by Rachel Dworkin, archivist
One day in November 1915, Lena Gilbert Brown Ford received a phone call from the young composer Ivor Novello at her London home. World War I was raging across Europe and Novello wanted to write an inspirational, patriotic tune before joining the Royal Flying Corps. Working together, with Ford on lyrics and Novello on music, the two wrote “Keep the Home Fires Burning,” one of the most popular songs of the war, in a half-an-hour. By 1918, the song had sold over 2 million copies and been translated into seven languages including French, Russian, Italian, Welsh and, bizarrely enough, German.
|'Keep the Home Fires Burning' sheet music|
Lena Gilbert Brown was born in Elmira in 1870, the daughter of James L. Brown, a prosperous tobacco dealer and his wife, Antoinette. From a young age, Lena enjoyed giving poetry readings and even once swooned after an especially epic reading of the chariot scene from Ben Hur. She graduated Elmira College with a B.A in 1887 and an M.A. in 1892. Shortly after graduating she married local physician Harry Hale Ford and the couple had a son, Walter. Unfortunately, it turned out that, to quote her obituary, “Mrs. Ford’s temperament was not suited for married life” and she ended up taking Walter and going to Europe. There, she tooled around France and Italy for a while before settling in London.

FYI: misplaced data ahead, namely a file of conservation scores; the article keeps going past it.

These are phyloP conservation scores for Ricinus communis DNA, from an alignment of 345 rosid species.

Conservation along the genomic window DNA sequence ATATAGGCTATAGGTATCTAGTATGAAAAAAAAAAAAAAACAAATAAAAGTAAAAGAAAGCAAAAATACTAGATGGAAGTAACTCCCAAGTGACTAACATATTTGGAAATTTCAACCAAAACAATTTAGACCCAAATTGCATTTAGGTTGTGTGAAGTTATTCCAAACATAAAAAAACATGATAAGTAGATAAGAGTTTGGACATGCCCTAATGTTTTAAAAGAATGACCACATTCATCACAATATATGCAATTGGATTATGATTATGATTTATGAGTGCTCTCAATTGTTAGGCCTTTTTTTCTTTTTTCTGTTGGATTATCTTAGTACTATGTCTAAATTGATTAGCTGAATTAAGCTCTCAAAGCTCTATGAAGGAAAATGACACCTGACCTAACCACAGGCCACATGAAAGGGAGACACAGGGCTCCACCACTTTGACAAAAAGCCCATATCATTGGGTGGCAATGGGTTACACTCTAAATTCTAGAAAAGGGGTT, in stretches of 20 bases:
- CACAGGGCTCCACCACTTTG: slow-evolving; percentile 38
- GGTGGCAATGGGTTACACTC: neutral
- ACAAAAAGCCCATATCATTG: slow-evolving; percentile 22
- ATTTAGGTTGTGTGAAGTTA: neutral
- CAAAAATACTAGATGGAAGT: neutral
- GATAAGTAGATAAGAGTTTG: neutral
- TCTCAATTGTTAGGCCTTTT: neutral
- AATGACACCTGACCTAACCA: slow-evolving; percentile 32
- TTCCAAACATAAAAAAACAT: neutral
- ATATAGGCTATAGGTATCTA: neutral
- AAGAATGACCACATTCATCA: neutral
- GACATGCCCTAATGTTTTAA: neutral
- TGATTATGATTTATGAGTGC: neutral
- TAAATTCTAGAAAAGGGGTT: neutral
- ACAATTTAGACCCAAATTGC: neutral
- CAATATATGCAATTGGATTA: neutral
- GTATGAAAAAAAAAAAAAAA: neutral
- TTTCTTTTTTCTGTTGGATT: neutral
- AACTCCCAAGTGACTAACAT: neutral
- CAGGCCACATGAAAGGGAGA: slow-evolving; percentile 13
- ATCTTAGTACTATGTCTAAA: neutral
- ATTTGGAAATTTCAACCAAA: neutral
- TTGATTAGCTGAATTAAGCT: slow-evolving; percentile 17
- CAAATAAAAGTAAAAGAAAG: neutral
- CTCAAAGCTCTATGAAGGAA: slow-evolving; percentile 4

|Lena Gilbert Brown Ford|
While living in London, Ford became friends with George W. James, the editor of The Anglo-American, who encouraged her to get into journalism. For the next 22 years, she wrote columns for his paper as well as The Irish Independent. She also was an editor for Madame, Pears Cyclopedia and The Lady of Fashion. In addition to her work in journalism, she was also a well know poet.
At the outbreak of World War I, Ford was living in London with her widowed mother, Antoinette Brown, and her son Walter. She helped to organize a series of concerts to benefit soldiers’ hospitals and even opened her house as a convalescent home. On March 7, 1918, Ford and her son were killed when her house was leveled by a German air raid. They were the first American civilian casualties of the war. Her mother was seriously wounded, but pulled to safety by a brave housemaid. The Fords were both buried in London but Elmira College built a memorial fireplace in her honor in Hamilton Hall.